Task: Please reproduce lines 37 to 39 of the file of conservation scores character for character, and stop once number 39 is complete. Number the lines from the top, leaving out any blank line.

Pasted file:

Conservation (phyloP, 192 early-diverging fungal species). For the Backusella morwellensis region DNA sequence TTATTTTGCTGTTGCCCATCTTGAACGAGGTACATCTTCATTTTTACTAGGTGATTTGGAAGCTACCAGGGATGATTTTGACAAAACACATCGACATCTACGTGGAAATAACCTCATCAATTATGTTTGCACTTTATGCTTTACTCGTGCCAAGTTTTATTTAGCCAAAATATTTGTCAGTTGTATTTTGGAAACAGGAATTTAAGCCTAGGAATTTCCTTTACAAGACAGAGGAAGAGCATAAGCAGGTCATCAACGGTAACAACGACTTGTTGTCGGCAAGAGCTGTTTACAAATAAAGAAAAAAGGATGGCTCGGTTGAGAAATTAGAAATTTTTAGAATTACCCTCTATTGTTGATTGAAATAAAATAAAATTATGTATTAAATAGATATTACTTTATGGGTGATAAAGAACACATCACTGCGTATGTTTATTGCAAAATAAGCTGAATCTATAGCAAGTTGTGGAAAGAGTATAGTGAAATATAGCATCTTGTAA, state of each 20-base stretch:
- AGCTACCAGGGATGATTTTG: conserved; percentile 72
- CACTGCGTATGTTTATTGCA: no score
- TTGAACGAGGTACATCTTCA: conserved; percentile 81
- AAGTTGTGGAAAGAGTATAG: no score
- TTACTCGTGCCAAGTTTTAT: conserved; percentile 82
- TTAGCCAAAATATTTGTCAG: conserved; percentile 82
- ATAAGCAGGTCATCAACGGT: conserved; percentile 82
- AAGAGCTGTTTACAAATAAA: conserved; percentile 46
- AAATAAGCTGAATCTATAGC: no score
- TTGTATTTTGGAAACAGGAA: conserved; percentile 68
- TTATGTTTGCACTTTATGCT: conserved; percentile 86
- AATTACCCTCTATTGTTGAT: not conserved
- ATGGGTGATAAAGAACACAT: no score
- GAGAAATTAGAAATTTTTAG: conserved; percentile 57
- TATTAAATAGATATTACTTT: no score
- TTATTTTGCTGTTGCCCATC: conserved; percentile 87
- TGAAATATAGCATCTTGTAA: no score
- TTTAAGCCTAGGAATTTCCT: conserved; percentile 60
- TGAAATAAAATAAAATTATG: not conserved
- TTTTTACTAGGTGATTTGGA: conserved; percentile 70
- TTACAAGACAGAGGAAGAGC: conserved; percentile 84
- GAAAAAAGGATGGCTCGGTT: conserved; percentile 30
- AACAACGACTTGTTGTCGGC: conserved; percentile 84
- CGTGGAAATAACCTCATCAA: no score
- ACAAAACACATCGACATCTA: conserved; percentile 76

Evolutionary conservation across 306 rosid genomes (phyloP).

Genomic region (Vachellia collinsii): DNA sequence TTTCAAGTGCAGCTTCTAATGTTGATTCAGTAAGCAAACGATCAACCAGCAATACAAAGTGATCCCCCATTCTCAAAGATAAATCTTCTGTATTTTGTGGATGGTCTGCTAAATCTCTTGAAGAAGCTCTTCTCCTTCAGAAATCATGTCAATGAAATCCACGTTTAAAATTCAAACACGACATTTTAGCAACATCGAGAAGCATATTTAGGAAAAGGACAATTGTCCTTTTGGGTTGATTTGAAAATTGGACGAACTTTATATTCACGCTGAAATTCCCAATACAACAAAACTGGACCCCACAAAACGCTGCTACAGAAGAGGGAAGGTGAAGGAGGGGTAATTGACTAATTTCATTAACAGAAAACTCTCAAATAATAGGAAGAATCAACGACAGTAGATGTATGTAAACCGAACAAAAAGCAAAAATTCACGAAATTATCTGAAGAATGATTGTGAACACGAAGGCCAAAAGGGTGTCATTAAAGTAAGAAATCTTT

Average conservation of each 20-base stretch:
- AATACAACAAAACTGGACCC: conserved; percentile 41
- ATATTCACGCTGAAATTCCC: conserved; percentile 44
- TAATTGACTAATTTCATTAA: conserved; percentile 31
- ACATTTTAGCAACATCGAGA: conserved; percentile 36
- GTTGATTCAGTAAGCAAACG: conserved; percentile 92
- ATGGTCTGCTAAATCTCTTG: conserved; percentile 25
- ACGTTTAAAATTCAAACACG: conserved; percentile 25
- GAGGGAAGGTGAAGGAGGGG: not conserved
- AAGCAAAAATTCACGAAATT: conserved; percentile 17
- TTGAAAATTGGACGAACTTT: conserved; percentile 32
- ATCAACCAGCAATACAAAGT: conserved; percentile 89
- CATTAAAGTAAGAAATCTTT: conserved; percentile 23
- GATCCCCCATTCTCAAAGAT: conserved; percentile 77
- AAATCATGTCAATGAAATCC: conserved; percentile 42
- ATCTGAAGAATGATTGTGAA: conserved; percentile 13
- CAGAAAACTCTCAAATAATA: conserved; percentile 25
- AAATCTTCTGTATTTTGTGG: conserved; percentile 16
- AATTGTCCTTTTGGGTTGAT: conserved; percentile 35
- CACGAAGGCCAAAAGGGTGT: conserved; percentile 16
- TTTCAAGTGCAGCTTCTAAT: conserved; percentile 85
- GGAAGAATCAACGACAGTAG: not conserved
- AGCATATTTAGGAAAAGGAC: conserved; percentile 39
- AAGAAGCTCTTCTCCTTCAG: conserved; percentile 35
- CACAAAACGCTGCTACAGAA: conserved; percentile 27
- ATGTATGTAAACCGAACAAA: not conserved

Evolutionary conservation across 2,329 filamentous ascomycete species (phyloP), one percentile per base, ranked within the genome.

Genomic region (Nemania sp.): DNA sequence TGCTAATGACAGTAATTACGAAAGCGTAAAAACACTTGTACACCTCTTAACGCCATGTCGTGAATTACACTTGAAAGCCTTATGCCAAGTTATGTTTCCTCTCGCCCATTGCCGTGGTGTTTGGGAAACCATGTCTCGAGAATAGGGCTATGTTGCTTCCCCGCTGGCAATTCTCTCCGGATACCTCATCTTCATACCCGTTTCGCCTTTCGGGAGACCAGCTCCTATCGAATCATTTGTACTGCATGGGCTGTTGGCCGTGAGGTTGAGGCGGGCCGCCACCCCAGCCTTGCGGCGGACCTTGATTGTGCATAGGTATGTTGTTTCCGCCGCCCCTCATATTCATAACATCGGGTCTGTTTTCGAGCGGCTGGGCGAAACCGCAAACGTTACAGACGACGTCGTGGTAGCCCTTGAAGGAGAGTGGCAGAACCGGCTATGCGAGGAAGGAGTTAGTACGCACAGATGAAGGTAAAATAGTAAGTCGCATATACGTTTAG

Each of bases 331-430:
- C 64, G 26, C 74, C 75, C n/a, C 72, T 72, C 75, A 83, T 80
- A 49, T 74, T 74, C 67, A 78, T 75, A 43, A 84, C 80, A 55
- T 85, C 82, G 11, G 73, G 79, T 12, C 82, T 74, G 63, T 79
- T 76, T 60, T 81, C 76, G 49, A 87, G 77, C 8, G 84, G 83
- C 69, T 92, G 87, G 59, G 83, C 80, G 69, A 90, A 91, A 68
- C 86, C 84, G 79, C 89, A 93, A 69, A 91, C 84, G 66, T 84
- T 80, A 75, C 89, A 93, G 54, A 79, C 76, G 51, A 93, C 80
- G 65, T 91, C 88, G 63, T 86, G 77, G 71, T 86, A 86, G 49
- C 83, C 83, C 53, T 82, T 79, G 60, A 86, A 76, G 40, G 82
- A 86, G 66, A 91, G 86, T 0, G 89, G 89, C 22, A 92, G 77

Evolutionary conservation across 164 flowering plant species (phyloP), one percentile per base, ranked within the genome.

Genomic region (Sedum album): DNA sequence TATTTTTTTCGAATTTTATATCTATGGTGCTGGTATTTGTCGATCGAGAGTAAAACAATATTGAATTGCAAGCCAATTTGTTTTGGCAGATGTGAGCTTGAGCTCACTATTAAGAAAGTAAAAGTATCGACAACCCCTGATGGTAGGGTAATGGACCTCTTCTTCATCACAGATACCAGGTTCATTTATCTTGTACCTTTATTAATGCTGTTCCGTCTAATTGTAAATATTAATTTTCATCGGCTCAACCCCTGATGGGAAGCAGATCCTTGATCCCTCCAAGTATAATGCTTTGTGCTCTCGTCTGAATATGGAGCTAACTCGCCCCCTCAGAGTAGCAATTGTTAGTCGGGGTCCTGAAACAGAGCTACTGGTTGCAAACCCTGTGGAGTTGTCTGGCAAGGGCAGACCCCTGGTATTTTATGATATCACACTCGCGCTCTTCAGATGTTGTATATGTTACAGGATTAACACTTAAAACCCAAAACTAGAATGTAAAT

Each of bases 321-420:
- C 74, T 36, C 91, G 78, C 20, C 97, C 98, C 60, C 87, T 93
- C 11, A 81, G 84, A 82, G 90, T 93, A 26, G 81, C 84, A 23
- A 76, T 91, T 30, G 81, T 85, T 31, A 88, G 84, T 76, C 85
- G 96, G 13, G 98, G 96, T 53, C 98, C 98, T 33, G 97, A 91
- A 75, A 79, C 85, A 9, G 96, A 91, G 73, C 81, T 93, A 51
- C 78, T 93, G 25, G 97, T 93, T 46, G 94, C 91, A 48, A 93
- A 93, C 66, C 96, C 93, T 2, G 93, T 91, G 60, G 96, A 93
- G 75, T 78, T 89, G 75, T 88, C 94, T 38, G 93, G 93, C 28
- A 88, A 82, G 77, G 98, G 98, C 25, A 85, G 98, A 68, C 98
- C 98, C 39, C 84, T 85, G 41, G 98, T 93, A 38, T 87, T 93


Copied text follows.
- GAGGGAAGGTGAAGGAGGGG: not conserved
- AAGCAAAAATTCACGAAATT: conserved; percentile 17
- TTGAAAATTGGACGAACTTT: conserved; percentile 32